Now it is time to wander off into the weeds of food history, as these juicers were also used to produce “meat juice.” This came right along with the worldwide craze for a product known as Valentines Meat Juice, which was a huge seller from 1871 onwards, and naturally, it was a Southern product from Richmond, Virginia. Four pounds of heated (not cooked) raw beef produced just two ounces of meat juice, which is more accurately called myoglobin.

The Enterprise company especially recommended giving meat juice to invalids. Nothing like giving the remnants of raw squeezed beef to invalids. Food crazes never fail to entertain. I hope the Paleo crowd doesn’t find out about this.

Germany’s Most Beautiful Cow Is Dead

Sad news from Deutsche Welle, the Voice of Germany. The German cow who won more cow beauty pageants than any other, is dead at the age of thirteen. She actually won more than twenty bovine beauty contests, and was named “Lady Gaga.” I wish I could make this up.

Worse than that, this Holstein was born in France.

Beef Stew Al Fresco

Is Al Fresco related to Al Pacino?

This is nothing but a simple beef stew, but it was cooked in a cast iron camping Dutch Oven over an open fire, which always makes everything taste better. I will disclose the small wrinkles which add layers and layers to the dish. First, marry-nate some cubed up chuck roast, in red wine, salt, and pepper. I left mine in the fridge overnight, and then browned it in some home rendered lard, over some blazing heat.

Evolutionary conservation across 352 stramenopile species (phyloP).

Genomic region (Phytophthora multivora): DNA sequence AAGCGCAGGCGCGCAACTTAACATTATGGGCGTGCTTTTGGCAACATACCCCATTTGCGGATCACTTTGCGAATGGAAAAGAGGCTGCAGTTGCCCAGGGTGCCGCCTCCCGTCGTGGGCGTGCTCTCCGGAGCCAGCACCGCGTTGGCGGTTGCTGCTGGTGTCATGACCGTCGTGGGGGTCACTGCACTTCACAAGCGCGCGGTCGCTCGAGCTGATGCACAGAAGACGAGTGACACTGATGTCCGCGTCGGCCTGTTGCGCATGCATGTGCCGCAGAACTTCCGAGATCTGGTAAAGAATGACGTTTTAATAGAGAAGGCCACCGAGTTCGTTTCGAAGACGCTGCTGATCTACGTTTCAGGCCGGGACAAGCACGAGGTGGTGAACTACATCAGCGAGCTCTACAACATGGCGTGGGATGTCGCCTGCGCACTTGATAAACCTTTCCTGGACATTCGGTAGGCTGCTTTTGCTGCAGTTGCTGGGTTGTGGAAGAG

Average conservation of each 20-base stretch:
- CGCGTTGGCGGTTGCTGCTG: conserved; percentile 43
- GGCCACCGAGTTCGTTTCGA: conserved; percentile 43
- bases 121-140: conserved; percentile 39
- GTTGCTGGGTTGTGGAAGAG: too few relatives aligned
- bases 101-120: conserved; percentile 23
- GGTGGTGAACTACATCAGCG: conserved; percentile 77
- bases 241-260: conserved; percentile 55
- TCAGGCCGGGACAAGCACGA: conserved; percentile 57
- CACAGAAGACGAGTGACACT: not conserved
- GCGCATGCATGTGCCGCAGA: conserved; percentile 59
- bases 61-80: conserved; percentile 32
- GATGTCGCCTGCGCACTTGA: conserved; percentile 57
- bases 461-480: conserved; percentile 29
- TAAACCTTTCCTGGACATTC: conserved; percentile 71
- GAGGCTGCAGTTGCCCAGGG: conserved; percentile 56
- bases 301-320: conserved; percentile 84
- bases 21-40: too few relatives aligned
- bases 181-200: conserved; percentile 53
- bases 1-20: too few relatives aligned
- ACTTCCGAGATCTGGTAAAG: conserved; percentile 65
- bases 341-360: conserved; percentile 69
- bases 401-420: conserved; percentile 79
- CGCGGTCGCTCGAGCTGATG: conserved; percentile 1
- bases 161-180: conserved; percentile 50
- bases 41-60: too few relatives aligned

The One Spoon

It helped that I had the One Spoon to cook with, which I got from a small fellow with furry feet. He told me it was the one spoon to rule them all, and in the darkness bind them. Actually, I made that monstrosity out of some Carolina Buckthorn, a weed tree if there ever was one. It’s almost as long as my Amish made fireplace poker. It does keep your hands away from the fire.

Deglaze

I threw in a whole chopped onion, cooked it, and deglazed the whole thing with some apple wine that was mysteriously sitting next to my fire pit, and the red wine marinade. Who would have guessed?

Milled Tomatoes

The next step is to add milled tomatoes, and cook for an hour or two. Throw a lid on that thing, to conserve heat.

This is Merely Medium Sized

I’ve always thought of Dutch Ovens as something like primitive pressure cookers, because it takes some serious steam to leak through that massive lid. The last ingredients are salt, pepper, carrots, and naturally, taters, precious.

Ready to Stew

It would take another good hour to finish this, so I just went back to work on my great American novel, which is closing to a finish. If only it was as good as this stew turned out to be.

To-Feud! Tofurkey and the ACLU sue Arkansas over the Meaning of the Word “Meat”!

This is a regular to-food fight, brought to you by the state whose most famous politician once said, “It depends on what the meaning of the word ‘is’ is.” That would be slick William Clinton, who is the only person who could ever have pulled off that sentence.

From the AP: The Tofurkey company is having none of the new Arkansas law that states a producer can’t say “veggie burger” or “plant based meat” on its labels. So now it’s all up to the federal courts, over whether or not Arkansas can outlaw such outlandish verbiage.

Several other states have turned into word police when it comes to “meat,” including my home state of Alabama. I at least hope our legislature spelled the word “meat” correctly. It is four letters long.